Letter Re: Internet Privacy Practices For Preppers

Dear James,
I have accounts on Gmail, Yahoo mail, Facebook and LinkedIn. Like many people, I have found it convenient to stay logged in to my online accounts with my personal computer. While on LinkedIn a few weeks ago, I was “recommended” a business associate who I had not been in contact with for nearly 10 years. This alarmed me. How did LinkedIn make this association? So, I looked back through my Yahoo mail and found that I had corresponded with this business associate in 2001, via Yahoo mail.

Several weeks later, I was recommended a “friend” on Facebook who was a person I had talked to from a Craigslist post more than two years ago. It was related to a gold mining operation in Nevada, so recognized the individual right away. A positive conversation had ended without any further business relationship. However, what I found so alarming was that all of my correspondence with this individual had long since been “deleted.” There was no physical evidence of a relationship, but Facebook had mined the information from data not even available to me!
As a computer software professional, I have written applications to interface with Facebook data. There is a lot of information I can obtain about a person who is logged into Facebook and visits a web site application I have control of. I assume the other Internet software providers have similar data available to share.

The method of tracking online is referred to as “cookies.” Tracking cookies are set on your computer by nearly every commercial web site you visit. The tracking cookies from these web sites can be used by other web sites to find out information about your activity and who you are. If you are logged into a service provider, they can share information about you, without your knowledge.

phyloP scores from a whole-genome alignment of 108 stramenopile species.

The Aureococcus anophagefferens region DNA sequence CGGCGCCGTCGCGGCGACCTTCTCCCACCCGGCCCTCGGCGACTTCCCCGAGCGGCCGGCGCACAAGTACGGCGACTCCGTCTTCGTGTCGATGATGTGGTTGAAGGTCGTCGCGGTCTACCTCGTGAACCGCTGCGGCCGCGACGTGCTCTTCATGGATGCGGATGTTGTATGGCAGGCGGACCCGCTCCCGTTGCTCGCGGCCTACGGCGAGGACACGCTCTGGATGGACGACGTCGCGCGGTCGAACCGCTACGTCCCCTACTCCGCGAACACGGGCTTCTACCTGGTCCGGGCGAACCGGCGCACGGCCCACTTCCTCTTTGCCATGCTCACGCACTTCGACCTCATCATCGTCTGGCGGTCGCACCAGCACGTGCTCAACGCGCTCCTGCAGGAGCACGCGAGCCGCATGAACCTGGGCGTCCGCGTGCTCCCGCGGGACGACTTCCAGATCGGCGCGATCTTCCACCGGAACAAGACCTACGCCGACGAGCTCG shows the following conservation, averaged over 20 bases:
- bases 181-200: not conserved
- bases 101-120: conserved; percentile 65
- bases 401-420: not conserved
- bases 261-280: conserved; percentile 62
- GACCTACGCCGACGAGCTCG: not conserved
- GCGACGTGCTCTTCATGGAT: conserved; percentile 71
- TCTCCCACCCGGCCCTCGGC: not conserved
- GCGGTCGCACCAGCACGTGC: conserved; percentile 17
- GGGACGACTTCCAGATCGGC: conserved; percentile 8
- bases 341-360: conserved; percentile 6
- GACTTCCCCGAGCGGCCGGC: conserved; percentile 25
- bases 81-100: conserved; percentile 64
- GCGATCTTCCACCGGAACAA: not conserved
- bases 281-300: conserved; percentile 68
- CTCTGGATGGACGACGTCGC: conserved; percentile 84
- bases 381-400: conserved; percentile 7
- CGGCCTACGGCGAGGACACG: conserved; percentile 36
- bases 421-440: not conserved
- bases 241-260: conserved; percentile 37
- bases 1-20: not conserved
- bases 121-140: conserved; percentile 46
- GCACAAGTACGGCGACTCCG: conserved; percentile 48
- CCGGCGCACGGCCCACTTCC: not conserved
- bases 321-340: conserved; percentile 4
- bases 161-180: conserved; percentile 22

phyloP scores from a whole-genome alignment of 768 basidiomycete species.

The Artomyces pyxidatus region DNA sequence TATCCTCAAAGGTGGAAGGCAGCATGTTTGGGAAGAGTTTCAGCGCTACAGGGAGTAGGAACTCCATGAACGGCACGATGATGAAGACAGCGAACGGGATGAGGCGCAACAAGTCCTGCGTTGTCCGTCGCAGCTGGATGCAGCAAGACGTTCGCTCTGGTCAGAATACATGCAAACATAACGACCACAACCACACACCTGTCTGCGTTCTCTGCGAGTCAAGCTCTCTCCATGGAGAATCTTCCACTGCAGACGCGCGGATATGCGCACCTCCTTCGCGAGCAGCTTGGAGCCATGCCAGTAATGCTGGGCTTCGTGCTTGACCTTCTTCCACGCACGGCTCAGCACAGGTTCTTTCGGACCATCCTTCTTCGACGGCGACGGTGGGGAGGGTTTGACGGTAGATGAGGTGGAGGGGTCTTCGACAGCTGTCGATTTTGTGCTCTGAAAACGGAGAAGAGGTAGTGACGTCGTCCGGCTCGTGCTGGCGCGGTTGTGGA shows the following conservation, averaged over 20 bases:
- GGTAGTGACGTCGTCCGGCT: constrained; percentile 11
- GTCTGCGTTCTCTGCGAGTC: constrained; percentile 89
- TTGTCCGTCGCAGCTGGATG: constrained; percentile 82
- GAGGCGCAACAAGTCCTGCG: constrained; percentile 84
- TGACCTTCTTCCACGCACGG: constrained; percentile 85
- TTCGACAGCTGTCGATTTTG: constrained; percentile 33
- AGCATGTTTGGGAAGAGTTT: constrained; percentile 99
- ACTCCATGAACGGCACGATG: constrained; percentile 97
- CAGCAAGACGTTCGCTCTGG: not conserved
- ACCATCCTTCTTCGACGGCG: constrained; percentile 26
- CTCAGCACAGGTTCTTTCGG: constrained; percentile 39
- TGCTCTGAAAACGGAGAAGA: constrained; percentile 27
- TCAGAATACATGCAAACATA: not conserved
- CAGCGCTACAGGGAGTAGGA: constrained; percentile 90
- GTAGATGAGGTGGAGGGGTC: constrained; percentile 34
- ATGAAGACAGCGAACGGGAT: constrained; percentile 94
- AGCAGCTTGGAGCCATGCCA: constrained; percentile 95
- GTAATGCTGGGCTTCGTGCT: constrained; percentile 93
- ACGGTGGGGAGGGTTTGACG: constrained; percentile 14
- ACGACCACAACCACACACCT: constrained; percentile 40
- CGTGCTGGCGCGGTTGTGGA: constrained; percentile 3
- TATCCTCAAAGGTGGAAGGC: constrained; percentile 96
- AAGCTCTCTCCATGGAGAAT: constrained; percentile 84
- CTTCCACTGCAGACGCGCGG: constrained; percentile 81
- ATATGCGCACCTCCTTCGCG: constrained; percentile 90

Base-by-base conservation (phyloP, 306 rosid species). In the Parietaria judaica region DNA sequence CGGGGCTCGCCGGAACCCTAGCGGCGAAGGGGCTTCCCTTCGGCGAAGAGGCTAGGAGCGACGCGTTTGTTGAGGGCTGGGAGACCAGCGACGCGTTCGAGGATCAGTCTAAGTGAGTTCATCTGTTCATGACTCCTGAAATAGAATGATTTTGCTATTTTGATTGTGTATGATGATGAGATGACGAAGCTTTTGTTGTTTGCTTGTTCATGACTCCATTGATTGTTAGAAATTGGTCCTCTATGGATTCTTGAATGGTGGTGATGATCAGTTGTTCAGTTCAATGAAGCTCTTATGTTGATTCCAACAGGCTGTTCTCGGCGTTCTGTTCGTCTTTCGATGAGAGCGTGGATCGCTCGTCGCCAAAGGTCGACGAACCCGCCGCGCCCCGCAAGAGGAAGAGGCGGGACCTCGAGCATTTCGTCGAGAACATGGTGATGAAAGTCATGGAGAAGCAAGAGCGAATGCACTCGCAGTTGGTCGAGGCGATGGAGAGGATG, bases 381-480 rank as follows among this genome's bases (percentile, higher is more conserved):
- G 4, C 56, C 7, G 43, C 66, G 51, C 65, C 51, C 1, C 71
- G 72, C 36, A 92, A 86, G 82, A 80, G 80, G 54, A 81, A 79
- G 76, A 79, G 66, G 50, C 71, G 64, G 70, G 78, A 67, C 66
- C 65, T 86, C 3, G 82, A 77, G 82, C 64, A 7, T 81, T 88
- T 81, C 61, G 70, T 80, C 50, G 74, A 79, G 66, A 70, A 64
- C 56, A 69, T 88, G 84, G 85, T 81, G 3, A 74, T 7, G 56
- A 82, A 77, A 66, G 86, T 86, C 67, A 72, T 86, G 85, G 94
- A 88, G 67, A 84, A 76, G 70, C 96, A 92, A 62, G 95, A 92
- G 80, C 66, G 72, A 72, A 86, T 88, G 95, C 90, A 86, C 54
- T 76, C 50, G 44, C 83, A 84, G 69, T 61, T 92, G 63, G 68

While there is little you can do to ensure your online privacy, there are steps you can take to protect yourself. First of all, realize that ALL correspondence done on the “free” email providers is kept in a database indefinitely. Deleting it does not physically remove it. And in addition to that, consumers need to realize that if you choose to use a smart phone to browse the Internet, send/receive emails, send/receive text messages, etcetera, you are also giving out location data and even more precise personal data. Android-based phones are the most heinous offenders in the tracking of personal information. And don’t think just because you have a server-based, private email, that you are not being tracked. Any email you send or receive to users of one of these “free” email providers is also being stored in a database
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The second, and most effective, way to help protect your privacy is to resist the urge to let your browser keep track of all your login information, and make certain all tracking cookies and other data are removed every time you close your browser. All browsers have a setting which claims to delete browsing data on exit. Just keep in mind that there is always some data stored, hidden on the computer, which will not be deleted. In Microsoft Internet Explorer, you can select Tools -> Internet Options and in the “Settings” for browsing history – you can choose to delete browsing history on exit. Each browser has different settings. Cookies are a convenience that presents a double-edged sword. Keeping cookies means that wherever you go on the Internet, providers can see information from your browser and share data with other providers.

Recently published information revealed that Google is processing large amounts of law enforcement warrants for personal data. Many of the warrants include information about people completely unrelated to any crime – People who have merely corresponded with an individual who is under some sort of surveillance. Don’t think that just because you live a clean and responsible life that your email and personal data have not crossed some line of surveillance. And just keep in mind that everything you do online can be tracked, stored and exchanged with others indefinitely without your knowledge or permission.

Thanks again to the SurvivalBlog editors for providing this terrific source of information.
Cheers, – Sheila in Cyberland

 

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